A Lesson in the Babylonian Talmud
Raghav Arora
May 19, 2020
The Babylonian Talmud is a collection of ancient texts that document and interpret Jewish law. The following problem appeared in a mishna from the 2000 year old talmud.
Two hold a garment; one claims it all, the other claims half.
How should the garment be fairly divided?
A logical answer would be to divide the piece of cloth in a way that each claimant gets a share proportional to its claim, which leads to the first claimant getting 2/3rd of the garment and the second claimant the remaining 1/3rd.
In the real world however, it is common to see aggressive claimants ending up with significantly bigger pieces than what seems fair. Why does it happen in such a way?
For answers, we turn back to the talmud, which states that the one who claims it all gets threefourths of the garment and the other who claims half gets the remaining fourth. Another instance of fair division in the talmud states that where one claims all, and another claims a third, he who claims all gets fivesixths and the other a sixth. This division, while hardly seems fair, has a strong logical basis. The person who claims only half the cloth has already conceded the other half to his opponent, and only half of the garment remains contested. In the absence of a legible proof of ownership, a fair and equal division of the contested half results in the aforementioned split. Similarly, in the second case, only a third of the estate is disputed, which gets equally split and divided among the two.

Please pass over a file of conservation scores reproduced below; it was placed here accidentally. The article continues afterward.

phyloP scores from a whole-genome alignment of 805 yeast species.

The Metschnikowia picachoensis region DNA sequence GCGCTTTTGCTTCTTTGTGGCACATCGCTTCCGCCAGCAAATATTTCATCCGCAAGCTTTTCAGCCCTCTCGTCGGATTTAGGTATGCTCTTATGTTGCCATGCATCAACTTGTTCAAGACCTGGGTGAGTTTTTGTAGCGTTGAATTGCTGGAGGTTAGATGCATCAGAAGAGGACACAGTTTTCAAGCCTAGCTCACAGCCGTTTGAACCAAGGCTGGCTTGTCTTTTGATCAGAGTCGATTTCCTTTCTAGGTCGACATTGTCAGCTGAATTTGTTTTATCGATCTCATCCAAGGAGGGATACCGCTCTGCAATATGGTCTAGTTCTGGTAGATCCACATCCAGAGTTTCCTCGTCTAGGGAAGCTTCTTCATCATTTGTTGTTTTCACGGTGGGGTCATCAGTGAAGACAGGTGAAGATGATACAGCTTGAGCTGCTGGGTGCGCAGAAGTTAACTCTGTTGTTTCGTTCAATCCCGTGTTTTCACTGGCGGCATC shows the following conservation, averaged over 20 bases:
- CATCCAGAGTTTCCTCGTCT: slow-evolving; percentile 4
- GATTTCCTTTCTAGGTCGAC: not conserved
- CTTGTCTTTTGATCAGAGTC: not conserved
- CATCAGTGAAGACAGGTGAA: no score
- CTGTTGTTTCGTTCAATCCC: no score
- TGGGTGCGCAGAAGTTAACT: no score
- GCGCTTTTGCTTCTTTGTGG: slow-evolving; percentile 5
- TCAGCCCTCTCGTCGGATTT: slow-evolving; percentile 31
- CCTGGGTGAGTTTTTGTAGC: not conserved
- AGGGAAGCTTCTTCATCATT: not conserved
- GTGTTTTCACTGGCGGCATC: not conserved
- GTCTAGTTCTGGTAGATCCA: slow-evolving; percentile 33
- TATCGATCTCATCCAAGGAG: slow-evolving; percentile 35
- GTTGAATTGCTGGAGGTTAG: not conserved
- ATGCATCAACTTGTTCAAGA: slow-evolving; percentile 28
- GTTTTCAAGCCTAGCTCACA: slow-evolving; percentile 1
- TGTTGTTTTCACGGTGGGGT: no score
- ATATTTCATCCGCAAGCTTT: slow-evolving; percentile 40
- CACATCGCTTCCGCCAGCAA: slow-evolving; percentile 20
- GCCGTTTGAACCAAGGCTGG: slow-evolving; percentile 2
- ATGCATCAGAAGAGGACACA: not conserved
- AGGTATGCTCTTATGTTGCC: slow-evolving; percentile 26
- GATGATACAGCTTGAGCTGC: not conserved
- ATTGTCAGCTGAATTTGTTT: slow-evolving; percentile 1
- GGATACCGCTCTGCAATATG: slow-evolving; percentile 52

To define this practice of fair division in the talmud, we have coined the Contested Garment Rule as follows:

Let two individuals have claims against a common asset, where the sum of the claims exceed or are equal to the total amount. Each claimant’s uncontested portion is the amount left over after the other claimant has been paid in full in case that claim is less than the total, and zero otherwise. The contested garment rule gives each claimant their uncontested portion plus onehalf of the excess over and above the sum of the uncontested portions.